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French police re-arrest suspect over 2012 gun massacre of British family in the Alps


French police have re-arrested a suspect in connection with the 2012 gun massacre of a British family and French cyclist in the Alps after ‘discovering inconsistencies’ in his statement.   

In a dramatic development to what many had considered a cold case, a prosecuting source in Annecy, eastern France, on Wednesday confirmed that ‘a man was placed in custody at 8.05am and is being questioned at length’ in relation to the savage attack in the Alps.

Police are examining inconsistencies in the unnamed man’s original testimony and checking out his alibi,’ said the source. 

Surrey businessman Saad al-Hilli, 50, his wife Iqbal, 47, and his mother-in-law Suhaila al-Allaf, 74, were gunned down as they tried to escape the area in their BMW car on September 5, 2012.

French cyclist Sylvain Mollier, 45, also died in the bloodbath, after being shot seven times at point blank range.

The Al-Hillis’ daughter, Zeena, four, hid in the footwell of the vehicle and was unscathed, while her sister, Zainab, seven, was shot and beaten but made a good recovery.

French police have re-arrested a suspect in connection with the 2012 gun massacre of a British family and French cyclist in the Alps after 'discovering inconsistencies' in his statement (pictured, the crime scene)

French police have re-arrested a suspect in connection with the 2012 gun massacre of a British family and French cyclist in the Alps after ‘discovering inconsistencies’ in his statement (pictured, the crime scene) 

Saad al-Hilli, 50, his wife Iqbal, 47, (pictured together, with their daughter Zainab) were gunned down as they tried to escape the area in their BMW car on September 5, 2012. Their two daughters, Zeena and Zainab, survived the attack

Saad al-Hilli, 50, his wife Iqbal, 47, (pictured together, with their daughter Zainab) were gunned down as they tried to escape the area in their BMW car on September 5, 2012. Their two daughters, Zeena and Zainab, survived the attack

Saad al-Hilli

Mother-in-law, Suhaila Al-Allaf

Surrey businessman Saad al-Hilli, 50, (left) his wife Iqbal, 47, and his mother-in-law Suhaila al-Allaf, 74 (right) also died in the September 2012 bloodbath, along with local cyclist Sylvian Mollier, 45

Despite an investigation stretching across the world, those responsible have never been caught, leading to accusations that the French now view it as unsolvable.

But Line Bonnet-Mathis, the Annecy Prosecutor, has confirmed that the enquiry is still very much active.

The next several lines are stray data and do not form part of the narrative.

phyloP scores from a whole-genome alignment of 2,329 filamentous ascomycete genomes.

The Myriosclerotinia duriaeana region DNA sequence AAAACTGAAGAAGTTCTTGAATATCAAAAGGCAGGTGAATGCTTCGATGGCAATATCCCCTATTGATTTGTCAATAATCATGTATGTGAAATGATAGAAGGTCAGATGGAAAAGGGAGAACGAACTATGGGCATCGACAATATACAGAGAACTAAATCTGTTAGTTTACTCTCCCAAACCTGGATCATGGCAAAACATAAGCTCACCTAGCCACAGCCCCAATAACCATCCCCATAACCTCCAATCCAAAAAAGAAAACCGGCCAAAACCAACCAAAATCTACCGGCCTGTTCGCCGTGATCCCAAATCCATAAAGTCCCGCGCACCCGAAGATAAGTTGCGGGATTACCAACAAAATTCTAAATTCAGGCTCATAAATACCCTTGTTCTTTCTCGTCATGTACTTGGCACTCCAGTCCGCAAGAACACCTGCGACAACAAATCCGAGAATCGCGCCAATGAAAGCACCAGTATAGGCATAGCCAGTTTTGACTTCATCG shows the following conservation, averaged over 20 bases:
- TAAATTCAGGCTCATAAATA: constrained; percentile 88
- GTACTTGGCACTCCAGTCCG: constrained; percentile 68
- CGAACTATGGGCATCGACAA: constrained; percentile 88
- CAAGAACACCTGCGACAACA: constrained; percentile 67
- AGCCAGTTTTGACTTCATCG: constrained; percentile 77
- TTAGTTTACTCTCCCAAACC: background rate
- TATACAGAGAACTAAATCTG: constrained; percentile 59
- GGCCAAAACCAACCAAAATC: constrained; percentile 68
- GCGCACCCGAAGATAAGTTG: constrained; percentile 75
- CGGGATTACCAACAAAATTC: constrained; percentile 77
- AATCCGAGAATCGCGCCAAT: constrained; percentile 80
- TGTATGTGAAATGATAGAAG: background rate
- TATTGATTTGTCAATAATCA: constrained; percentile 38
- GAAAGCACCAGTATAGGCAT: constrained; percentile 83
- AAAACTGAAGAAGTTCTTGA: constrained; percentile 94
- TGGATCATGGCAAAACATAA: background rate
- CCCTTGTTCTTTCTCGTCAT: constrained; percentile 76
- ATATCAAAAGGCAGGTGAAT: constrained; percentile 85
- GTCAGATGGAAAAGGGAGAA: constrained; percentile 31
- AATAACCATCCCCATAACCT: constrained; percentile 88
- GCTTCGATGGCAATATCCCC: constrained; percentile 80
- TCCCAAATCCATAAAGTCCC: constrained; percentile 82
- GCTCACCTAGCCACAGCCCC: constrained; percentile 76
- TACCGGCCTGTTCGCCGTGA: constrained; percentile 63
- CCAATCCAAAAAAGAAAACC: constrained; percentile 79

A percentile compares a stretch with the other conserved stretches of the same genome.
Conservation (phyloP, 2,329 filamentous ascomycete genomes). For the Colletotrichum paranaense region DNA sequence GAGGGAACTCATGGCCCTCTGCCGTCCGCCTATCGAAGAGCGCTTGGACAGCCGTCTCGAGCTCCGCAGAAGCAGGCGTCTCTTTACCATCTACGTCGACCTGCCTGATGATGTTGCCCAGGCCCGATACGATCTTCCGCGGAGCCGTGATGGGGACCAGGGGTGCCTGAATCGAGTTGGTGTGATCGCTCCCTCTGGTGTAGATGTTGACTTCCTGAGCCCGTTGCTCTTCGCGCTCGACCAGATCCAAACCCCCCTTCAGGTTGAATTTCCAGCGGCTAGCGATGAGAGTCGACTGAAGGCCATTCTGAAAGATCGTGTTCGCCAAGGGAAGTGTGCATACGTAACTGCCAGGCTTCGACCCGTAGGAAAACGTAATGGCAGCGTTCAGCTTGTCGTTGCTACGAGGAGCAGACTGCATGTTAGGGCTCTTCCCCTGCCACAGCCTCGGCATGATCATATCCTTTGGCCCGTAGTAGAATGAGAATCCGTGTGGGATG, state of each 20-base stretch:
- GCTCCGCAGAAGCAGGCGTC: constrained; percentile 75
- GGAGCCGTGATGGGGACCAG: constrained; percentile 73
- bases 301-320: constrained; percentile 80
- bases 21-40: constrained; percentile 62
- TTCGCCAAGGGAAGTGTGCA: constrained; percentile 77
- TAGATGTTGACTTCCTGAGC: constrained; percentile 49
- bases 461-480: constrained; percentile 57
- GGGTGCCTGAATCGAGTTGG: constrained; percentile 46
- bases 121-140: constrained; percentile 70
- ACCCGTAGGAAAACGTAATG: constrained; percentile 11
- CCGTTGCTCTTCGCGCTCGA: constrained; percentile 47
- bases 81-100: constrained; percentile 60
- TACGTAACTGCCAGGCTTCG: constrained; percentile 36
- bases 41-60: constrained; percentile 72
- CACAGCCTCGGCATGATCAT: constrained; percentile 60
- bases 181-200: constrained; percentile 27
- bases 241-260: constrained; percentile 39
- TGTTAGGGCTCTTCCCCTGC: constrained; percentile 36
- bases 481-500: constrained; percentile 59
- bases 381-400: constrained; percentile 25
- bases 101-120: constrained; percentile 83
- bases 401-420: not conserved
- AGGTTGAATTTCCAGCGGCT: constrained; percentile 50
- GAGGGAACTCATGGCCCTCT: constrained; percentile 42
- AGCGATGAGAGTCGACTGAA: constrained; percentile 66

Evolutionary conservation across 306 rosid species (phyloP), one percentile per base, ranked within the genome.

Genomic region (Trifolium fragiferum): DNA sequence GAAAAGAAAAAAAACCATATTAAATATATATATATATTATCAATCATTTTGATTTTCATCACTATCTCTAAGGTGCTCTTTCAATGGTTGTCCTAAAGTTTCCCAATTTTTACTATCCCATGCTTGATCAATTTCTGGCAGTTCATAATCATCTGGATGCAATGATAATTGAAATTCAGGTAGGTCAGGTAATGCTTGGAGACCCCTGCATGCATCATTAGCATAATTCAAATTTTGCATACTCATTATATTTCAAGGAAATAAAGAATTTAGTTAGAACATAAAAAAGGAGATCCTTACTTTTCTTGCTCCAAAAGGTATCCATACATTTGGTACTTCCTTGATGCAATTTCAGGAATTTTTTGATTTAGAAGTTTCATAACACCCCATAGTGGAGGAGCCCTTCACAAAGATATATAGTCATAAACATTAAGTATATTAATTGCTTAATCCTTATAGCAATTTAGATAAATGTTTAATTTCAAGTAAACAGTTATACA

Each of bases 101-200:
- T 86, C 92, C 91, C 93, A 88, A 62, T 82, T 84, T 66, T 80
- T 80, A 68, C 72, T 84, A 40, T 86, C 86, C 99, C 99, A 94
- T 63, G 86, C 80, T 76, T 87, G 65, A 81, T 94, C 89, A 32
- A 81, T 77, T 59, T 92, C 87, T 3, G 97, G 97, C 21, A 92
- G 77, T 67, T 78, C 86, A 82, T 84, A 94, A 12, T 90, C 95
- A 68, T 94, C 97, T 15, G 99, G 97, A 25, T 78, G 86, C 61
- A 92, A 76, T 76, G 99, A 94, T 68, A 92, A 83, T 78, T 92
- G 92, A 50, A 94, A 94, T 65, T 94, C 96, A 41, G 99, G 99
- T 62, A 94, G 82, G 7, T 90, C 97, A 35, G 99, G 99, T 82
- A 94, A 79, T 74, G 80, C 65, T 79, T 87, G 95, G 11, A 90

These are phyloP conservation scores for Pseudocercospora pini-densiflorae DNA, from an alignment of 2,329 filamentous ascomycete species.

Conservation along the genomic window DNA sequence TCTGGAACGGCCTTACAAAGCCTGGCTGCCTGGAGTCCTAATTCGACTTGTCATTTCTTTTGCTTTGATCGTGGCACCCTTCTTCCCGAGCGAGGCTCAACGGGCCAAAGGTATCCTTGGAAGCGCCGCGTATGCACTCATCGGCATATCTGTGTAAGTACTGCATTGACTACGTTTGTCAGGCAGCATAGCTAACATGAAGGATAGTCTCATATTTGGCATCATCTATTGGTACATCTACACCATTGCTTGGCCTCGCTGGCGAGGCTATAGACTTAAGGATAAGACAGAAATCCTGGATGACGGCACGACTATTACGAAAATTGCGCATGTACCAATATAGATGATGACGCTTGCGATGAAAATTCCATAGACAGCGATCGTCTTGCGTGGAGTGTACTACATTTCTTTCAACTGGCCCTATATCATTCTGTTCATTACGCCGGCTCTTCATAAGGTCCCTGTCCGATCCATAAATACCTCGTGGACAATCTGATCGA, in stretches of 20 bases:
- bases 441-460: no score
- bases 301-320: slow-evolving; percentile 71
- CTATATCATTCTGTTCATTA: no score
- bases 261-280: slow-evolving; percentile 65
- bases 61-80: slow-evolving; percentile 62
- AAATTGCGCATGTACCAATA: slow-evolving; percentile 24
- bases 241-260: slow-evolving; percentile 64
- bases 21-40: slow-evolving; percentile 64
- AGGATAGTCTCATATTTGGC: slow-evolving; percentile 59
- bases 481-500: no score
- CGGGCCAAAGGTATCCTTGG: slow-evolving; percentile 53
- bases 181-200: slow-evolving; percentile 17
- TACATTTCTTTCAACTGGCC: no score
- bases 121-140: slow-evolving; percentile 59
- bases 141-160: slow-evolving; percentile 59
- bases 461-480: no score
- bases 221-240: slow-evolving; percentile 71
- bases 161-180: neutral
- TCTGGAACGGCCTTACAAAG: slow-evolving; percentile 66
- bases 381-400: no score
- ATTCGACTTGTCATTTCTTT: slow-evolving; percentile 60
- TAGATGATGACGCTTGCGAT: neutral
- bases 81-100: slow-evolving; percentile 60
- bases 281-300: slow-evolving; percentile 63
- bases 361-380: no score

Referring to the nearest hamlet to the crime scene, she said at the end of last year: ’The Chevaline case is continuing, and still involves an investigating judge and investigators.’

Ms Bonnet-Mathis said the ‘preservation of physical evidence’ was a priority and that ‘for us, this is not a cold case.’

She confirmed that forensics officers from the research section of the Chambery gendarmerie had returned to the scene.

The caravan and tent used by Saad al-Hilli and his family while on holiday at the Le Solitaire du Lac campsite on Lake Annecy (File photo)

The caravan and tent used by Saad al-Hilli and his family while on holiday at the Le Solitaire du Lac campsite on Lake Annecy (File photo)

Earlier in 2021, detectives said they were investigating a possible link between the murders and a bungling gang of contract killers based in Paris.

Pistol rounds found at the home of one member, a former police intelligence officer, were of the same calibre as those fired by the antique Luger PO6 used to kill the Al-Hillis.

Investigators believe that if the gang was involved, it be more likely that Mr Mollier was the primary target.

He was a welder in a subsidiary of the Areva nuclear power group, but tensions in his personal life are more likely to have provided a motive for him being targeted, they said.

Baffled French investigators have considered numerous other potential reasons for the attacks.

These range from Mr Al-Hilli’s past life in Iraq, including potential financial links to the late dictator Saddam Hussein, to claims that a ‘lone wolf’ psychopath was responsible for a random attack.

But none of the numerous theories surrounding the so-called Alps Murders have stuck, meaning there have been no criminal indictments. 

Pictured, French Gendarmes continue their search along the road to La Combe d'Ire, the scene of the Al-Hilli killings (File photo)

Pictured, French Gendarmes continue their search along the road to La Combe d’Ire, the scene of the Al-Hilli killings (File photo)

Magistrates accompanied by police forensics officers cordoned off the area near Lake Annecy in September 2021

Magistrates accompanied by police forensics officers cordoned off the area near Lake Annecy in September 2021



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